Milavec, Aaron. The Didache: Faith, Hope, & Life of the Earliest Christian Communities, 50-70 C.E. New York: The Newman Press, 2003.
Chapter 10 “Purifying Fire, Selective Resurrection, and God’s Coming” pp. 619-690, part 2.
Milavec gives a review of the linguistics of Didache 16. The chapter opens with use of the imperative mood and a good deal of future tnse. This points to an urgency and future fulfillment of the prophecy (Milavec 2003, 632). There are five distinct phases of the end mentioned. Each is followed bythree statements of what will happen in the stage (Milavec 2003, 634). The audience is called to remain watchful. Because the commands are that the audience should not stop being watchful, Milavec concludes the people were already in a state of watchful obedience. The idea of tending to lamps in the first century implies an ongoing concern, with refueling and adjustments (Milavec 2003, 635). This would seem to be a metaphor for guarding one’s life. Milavec compares this to the metaphoric usage of lamps as a sign of care for the soul, found in The Apocalypse of Baruch, dated around 100 A.D. (Milavec 2003, 635). Here, lamps are compared to the faithful teaching o tthe Torah (Milavec 2003, 636).
The metaphor of keeping lamps tended and remaining dressed for service appears in Luke 12, which Milaec visits. Here we do not find a clear eschatological banquet but we do have a master delayed for some hours at a wedding feast (Milavec 2003, 637). Those found faithful do enter into rest and find themselves served by the master. Matthew 24 describes another situation. However, here some of the servants are disorderly, the master comes with harsh vengeance, and there is no mention of a lamp (Milavec 2003, 638). Matthew 25 also has a parable involving torches, indicating a need to be appropriately prepared. The failure to do so results in rejection (Milavec 2003, 638).
Milavec suggests that the “girding of loins” would refer only to men, but that the “lamp” metaphor would generally be assumed to belong to the realm of women. Therefore, the concept in Didache 16 is assumed to be gender inclusive (Milavec 2003, 640).
Milavec notes that Didache 16:1 speaks of an unknown time for the coming of the Lord. He then continues to identify the earlier Christian expectation of “the Lord God” as opposed to a later expectation of “the Lord Jesus” who would come at a more distant, future time (Milavec 2003, 640). In the meanitime, it is important for the Christian community to live out their Christianity together.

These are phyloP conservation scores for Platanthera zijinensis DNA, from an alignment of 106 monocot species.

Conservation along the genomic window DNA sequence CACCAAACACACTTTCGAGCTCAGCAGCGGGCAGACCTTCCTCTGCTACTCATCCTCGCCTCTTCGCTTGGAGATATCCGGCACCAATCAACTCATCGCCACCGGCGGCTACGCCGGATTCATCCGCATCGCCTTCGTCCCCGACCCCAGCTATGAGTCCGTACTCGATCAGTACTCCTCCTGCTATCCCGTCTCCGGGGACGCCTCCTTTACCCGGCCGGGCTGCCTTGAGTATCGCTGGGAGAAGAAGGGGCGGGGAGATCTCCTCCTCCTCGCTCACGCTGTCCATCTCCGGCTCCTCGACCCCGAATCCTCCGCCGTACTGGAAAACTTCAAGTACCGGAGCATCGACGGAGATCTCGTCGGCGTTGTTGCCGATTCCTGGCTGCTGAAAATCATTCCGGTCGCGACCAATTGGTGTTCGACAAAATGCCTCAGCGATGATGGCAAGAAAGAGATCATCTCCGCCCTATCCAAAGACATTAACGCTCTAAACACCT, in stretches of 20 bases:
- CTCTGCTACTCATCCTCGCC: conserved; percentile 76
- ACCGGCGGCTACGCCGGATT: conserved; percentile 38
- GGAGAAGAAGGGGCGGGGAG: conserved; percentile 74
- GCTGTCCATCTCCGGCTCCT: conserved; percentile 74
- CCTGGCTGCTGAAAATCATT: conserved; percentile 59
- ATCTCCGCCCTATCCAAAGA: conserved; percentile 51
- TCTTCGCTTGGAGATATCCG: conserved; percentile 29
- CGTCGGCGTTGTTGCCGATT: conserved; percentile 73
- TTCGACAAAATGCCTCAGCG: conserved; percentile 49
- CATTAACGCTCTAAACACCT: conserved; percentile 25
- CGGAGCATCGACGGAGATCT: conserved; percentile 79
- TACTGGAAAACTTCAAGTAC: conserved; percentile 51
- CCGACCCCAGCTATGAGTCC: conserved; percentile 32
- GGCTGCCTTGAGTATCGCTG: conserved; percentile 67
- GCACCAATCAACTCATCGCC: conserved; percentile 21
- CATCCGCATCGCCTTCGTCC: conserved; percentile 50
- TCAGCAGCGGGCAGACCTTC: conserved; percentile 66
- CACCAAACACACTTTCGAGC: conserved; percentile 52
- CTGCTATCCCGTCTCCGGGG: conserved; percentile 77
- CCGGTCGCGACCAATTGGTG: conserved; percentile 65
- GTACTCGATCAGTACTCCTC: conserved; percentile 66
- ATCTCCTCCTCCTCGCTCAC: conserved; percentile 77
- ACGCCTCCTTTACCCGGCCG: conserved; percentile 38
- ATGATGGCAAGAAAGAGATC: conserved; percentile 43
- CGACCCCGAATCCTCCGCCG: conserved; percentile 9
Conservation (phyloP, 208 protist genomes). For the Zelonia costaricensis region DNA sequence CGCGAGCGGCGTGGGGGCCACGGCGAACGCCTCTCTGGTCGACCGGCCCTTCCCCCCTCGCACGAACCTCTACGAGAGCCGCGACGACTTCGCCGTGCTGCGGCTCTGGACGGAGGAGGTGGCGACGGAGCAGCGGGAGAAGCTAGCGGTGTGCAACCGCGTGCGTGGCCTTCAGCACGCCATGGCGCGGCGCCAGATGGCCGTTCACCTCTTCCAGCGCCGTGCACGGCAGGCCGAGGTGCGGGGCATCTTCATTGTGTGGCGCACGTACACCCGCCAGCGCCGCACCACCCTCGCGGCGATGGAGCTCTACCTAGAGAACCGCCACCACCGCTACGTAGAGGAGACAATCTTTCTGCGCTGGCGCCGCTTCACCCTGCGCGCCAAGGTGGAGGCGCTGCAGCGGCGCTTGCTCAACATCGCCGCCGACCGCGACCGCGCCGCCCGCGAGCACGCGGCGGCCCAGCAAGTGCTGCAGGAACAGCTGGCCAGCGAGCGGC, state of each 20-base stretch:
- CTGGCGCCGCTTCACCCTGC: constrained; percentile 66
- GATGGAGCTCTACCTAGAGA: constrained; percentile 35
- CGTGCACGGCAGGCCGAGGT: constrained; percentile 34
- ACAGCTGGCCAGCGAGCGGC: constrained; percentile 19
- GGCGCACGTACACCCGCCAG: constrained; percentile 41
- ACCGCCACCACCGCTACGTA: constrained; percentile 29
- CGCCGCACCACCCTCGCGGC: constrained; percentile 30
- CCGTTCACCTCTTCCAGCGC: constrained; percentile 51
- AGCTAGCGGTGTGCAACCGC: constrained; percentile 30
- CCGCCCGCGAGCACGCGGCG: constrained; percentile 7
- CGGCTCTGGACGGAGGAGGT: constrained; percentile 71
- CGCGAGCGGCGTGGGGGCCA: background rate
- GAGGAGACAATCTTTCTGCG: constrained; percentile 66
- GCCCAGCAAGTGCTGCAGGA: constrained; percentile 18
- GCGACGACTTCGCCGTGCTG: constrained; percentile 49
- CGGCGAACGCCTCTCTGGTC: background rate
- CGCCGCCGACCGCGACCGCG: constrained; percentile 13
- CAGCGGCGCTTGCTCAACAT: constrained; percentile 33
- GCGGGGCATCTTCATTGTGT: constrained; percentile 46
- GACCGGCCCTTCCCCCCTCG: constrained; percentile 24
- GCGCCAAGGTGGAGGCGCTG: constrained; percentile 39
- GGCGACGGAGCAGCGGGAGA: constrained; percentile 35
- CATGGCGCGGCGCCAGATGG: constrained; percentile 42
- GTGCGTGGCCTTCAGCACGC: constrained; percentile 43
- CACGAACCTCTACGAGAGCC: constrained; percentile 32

According to Didache 16:3 there will be a rise of false prophets, as well as “corrupters.” Milavec observes that the term used (φθορεις) often indicates those who are sexually immoral. However, here they seem to bring dissension and hatred (Milavec 2003, 641). The last days, or time of the end described in Didache 16 is less dramatic than the time as described elsewhere. It will be a time when faithfulness will decline and the community will be endangered by the corruptors from outside the community (Milavec 2003, 642). “What is unusual about the Didache is that it is entirely silent regarding both natural and cosmic disruptions” (Milavec 2003, 643). The disruption is all within the community.
Milavec does ask whether the mention of “persecutors” in Didache 16:4 would refer to Christians who departed from the faith (Milavec 2003, 643). First, he notes that the persecution described in the Didache does not seem to compare with that described in Matthew 24. In the Didache the persecution does not seem to come from outside (Milavec 2003, 644).
To consider other accounts of strife, Milavec turns to the Ascension of Isaiah dating from the late second entury (Milavec 2003, 644). The text takes on a decidedly Christian turn, speaking of the apostles and Jesus’ death and resurrection (Milavec 2003, 645). The text describes a period of peace followed by strife before the time of the end.